News of the deaths of children in Gaza is slow to emerge, so public outrage and awareness is at a low level. Full censorship is being enforced in Gaza by the IDF, as is intimidation of the few journalists who are there. And, the United Nations is looking into alleged war crimes in regard to pecific incidents in Gaza.

    The moral ground is very shaky here for Israel, if it exists at all any more. They have become that which they fought against. Has Israel come full circle in it’s zeal and passion to defend itself from all those who would do them harm? How far can a society go in fighting terror until it becomes a terrorist itself?

    Over at Truth Dig, in an article titled “Why Do So Few Speak Up for Gaza?”, Robert Sheer writes:

    The high moral claim of the Israeli occupation rests not on the objective reality of a Palestinian threat to Israel’s survival, but rather on the non sequitur cry that “never again” should harm come to Jews as it did in Central Europe seven decades ago.

    The basic argument is that Palestinian terrorists represented by Hamas are given to an irrational hatred of Jews so profound that it invalidates their movement, even when they win elections. That was not the view of the Israeli security service when it earlier supported Hamas as the alternative to the then dreaded PLO. Also, history is replete with examples of terrorists becoming statesmen, even within the early ranks of Jews fighting to establish the state of Israel.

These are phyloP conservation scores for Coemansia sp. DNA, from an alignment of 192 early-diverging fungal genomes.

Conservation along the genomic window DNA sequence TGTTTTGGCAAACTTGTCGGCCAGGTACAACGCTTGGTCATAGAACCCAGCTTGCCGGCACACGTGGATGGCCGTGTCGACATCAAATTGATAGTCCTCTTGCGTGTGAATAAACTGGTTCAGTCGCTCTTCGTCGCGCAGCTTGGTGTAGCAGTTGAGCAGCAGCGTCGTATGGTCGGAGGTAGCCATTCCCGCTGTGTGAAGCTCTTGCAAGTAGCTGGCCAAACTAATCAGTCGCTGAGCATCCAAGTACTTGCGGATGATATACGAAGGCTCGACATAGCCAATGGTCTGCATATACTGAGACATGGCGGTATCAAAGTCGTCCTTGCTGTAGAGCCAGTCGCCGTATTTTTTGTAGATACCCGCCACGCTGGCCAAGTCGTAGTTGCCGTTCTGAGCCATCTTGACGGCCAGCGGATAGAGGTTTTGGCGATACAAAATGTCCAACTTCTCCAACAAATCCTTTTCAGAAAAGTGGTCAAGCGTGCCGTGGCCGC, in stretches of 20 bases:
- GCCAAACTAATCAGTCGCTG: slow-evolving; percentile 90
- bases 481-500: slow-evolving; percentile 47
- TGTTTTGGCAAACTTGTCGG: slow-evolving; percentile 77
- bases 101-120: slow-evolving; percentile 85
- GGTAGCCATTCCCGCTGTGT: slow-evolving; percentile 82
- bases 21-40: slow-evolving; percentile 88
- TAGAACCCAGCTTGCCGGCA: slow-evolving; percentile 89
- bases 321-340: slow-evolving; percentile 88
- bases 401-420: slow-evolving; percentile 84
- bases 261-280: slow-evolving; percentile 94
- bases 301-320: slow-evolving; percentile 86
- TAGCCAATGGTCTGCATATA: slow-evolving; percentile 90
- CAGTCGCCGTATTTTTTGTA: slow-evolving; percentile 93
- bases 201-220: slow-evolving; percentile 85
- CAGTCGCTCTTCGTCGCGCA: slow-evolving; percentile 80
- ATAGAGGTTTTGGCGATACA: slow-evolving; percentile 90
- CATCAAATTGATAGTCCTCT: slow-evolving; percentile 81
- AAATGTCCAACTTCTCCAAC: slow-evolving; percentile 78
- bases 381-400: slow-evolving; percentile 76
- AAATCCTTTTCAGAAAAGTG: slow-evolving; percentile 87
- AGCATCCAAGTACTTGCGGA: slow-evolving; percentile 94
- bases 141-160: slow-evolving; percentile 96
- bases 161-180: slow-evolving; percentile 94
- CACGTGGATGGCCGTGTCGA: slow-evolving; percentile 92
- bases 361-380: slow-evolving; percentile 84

One of those was Menachem Begin, who went on to be an elected leader of the new state. But before Begin attained that respectability, back in 1948 when he visited the United States, a group of prominent Jewish intellectuals including Albert Einstein, Sidney Hook and Hannah Arendt wrote a letter to The New York Times warning that Begin was a former leader of the “Irgun Zvai Leumi, a terrorist, right-wing, chauvinist organization in Palestine.” The letter urged Jews to shun Begin, arguing, “It is inconceivable that those who oppose fascism throughout the world, if correctly informed as to Mr. Begin’s political record and perspectives, could add their names and support to the movement he represents.”